Alvin watched what he assumed would be a polite and quick howdy-do with Rika then returning to the table so that they would finish their respective meals in tandem. But that didn’t happen. Three minutes passed. ‘That’s an entire song,’ Alvin thought. ‘This is running long. We’ve passed flattering fan and are now at annoying presence.’ He tried to will her back to the table with a remote mind meld. ‘Rika…come!’ he said loudly in his mind. He started on his second egg as he watched Rika apparently unload every opinion she had about how the world works and how it should work upon Senator Finzi. He considered whistling her back, as the mind meld was in vain, but realized that might not be appreciated. There was only thing left to do: get up and go get her. He sighed, then scooted out of the booth.

The gentle and hypnotic bouncing ball of light on Mil’s monitor exploded into pieces. Then came a blinding light that covered the entire screen. She jerked her head away to the side and in a reflex action narrowed her eyes for protection. It lasted for just seconds, then in its place returned the single ball of light but now not bouncing and simply moving left to right in a straight line. And along with it came a  loud, piercing, unending beep.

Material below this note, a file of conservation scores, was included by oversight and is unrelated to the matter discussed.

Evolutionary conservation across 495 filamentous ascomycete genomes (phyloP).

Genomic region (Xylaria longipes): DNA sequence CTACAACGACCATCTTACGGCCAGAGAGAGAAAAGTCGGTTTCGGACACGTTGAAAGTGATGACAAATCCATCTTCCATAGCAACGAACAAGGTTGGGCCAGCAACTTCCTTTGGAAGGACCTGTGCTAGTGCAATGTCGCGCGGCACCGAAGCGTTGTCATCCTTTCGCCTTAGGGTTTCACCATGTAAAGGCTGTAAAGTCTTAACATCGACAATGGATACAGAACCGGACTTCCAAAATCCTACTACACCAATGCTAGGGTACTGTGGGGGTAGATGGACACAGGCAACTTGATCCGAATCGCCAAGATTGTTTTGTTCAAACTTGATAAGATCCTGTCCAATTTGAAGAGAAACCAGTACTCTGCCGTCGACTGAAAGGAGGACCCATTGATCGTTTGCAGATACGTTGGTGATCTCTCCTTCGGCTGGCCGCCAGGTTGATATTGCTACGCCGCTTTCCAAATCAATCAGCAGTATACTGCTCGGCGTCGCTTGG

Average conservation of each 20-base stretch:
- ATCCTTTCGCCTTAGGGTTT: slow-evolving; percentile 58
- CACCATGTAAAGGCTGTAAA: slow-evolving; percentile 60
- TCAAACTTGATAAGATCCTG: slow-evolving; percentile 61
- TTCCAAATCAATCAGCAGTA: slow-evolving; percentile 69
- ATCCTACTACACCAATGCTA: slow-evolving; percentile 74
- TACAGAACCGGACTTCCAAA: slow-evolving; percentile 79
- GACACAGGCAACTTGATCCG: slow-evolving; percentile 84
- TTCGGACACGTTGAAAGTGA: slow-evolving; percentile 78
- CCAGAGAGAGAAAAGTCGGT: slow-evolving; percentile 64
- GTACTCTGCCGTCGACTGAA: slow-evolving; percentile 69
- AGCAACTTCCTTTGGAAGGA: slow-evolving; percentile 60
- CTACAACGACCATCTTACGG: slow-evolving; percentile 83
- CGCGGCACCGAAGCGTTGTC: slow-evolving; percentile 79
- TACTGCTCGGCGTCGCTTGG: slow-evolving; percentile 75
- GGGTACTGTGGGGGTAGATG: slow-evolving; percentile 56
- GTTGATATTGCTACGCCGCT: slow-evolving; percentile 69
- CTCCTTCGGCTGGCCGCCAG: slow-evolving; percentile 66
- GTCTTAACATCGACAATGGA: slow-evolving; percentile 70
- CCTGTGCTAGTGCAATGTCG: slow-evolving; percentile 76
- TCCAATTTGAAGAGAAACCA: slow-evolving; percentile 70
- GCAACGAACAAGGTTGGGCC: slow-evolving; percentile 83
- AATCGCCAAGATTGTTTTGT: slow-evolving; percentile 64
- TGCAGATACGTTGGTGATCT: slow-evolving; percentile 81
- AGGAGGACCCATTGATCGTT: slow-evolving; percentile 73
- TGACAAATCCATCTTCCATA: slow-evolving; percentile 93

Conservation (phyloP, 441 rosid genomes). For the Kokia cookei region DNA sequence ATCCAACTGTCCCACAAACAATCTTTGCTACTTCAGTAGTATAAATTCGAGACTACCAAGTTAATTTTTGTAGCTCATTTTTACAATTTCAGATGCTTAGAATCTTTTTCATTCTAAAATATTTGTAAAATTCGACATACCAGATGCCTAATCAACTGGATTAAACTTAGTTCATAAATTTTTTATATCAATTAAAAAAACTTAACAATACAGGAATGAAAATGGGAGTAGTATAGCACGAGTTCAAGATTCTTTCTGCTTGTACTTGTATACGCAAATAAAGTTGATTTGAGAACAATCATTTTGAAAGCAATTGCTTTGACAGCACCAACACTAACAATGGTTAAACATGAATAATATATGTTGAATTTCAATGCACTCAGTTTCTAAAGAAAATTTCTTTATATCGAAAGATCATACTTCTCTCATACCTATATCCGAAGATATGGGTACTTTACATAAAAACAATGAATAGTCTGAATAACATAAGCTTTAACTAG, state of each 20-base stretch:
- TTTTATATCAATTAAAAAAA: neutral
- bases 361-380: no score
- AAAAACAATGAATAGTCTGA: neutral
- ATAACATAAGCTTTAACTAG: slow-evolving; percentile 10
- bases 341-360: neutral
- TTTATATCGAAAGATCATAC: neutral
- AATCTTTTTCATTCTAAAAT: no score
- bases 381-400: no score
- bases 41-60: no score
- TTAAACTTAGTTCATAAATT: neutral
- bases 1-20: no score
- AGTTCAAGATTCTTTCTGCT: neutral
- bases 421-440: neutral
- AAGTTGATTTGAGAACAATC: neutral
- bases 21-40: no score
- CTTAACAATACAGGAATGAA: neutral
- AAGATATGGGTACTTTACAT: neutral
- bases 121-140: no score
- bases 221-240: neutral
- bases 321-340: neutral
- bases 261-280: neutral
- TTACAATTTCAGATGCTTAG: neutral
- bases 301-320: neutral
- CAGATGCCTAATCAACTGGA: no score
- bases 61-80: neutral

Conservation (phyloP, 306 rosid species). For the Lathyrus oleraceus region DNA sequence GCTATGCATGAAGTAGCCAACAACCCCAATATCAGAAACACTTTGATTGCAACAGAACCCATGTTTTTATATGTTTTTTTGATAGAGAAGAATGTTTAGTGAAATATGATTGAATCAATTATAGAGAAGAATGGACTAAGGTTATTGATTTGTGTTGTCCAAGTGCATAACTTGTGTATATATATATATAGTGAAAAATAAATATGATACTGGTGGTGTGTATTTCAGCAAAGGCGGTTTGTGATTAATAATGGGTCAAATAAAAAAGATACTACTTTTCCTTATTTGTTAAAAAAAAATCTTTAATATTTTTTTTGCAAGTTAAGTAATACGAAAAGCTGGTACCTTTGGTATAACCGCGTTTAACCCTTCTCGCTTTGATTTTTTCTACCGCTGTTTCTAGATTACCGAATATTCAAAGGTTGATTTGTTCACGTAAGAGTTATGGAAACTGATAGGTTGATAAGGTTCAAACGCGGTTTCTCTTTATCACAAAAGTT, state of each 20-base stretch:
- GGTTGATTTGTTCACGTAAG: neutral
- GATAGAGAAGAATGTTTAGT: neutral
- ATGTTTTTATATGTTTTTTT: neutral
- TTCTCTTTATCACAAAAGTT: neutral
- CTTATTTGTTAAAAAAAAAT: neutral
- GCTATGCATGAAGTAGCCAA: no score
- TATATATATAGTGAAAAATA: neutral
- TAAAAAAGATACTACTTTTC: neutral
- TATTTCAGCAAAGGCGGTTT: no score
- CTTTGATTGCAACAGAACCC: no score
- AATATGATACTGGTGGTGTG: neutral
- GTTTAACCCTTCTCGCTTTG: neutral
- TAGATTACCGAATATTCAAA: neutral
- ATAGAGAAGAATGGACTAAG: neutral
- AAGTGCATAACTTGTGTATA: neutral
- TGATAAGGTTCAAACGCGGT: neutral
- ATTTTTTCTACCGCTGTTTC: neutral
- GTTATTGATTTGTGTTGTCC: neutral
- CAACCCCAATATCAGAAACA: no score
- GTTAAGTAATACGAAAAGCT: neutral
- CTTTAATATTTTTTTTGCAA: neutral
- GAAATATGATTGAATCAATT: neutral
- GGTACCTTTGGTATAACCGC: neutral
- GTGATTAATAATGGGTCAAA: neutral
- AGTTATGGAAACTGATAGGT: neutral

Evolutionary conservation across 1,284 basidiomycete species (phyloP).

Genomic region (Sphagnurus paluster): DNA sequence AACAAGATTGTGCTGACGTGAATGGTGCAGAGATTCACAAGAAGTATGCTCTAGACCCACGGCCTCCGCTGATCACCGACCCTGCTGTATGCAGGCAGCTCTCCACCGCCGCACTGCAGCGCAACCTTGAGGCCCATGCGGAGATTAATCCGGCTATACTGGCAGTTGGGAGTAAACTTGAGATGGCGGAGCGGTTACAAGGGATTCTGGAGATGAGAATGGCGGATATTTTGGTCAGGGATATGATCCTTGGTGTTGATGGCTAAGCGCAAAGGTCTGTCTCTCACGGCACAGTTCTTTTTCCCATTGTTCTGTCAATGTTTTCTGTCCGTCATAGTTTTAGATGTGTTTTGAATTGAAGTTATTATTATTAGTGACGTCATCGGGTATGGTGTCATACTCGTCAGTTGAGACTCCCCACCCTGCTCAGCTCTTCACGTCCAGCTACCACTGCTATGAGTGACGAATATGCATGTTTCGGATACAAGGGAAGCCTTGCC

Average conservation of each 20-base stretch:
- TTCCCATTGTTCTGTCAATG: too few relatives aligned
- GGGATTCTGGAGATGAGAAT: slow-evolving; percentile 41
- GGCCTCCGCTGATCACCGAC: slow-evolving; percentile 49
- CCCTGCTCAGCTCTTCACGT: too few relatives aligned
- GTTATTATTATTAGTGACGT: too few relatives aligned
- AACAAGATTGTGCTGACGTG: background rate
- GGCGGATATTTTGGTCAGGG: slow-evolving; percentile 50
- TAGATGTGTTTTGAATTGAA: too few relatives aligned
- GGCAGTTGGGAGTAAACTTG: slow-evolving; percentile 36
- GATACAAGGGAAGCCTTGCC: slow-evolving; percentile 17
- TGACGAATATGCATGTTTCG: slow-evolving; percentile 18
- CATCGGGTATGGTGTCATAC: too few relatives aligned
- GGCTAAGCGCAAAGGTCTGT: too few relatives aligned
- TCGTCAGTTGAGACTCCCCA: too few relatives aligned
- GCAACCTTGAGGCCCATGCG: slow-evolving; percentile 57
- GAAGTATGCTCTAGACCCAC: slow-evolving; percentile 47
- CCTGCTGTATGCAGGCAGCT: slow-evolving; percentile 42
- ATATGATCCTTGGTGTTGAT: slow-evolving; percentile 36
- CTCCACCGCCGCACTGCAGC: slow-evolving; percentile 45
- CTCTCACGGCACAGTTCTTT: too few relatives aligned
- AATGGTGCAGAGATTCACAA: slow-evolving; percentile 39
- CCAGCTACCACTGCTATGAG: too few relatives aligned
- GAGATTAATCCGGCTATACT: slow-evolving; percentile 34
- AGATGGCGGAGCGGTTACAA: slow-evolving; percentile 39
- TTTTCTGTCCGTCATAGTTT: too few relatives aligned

“What the hell?!” shouted Abesset.

“I don’t know! I don’t know!”

“We need to call Taus!”

“Right. Right. Yes.”



“Go get him. I’ll stay here.”

Mil ran through hall, into the elevator, departed four levels up, and then ran through the next seemingly endless corridor to Taus’s chamber. She banged hard and long on the door.

“What is it?” Taus asked nervously, opening the door while still putting on his robe.

“We don’t know,” Mil said. “The screen flatlined. The alarm went off.”

Parma Das got out of bed, threw on her robe and came quickly up behind her husband. “What is it?”

“I don’t know,” Taus said. “I want you to stay here.”

Mil and Taus rushed down the hall.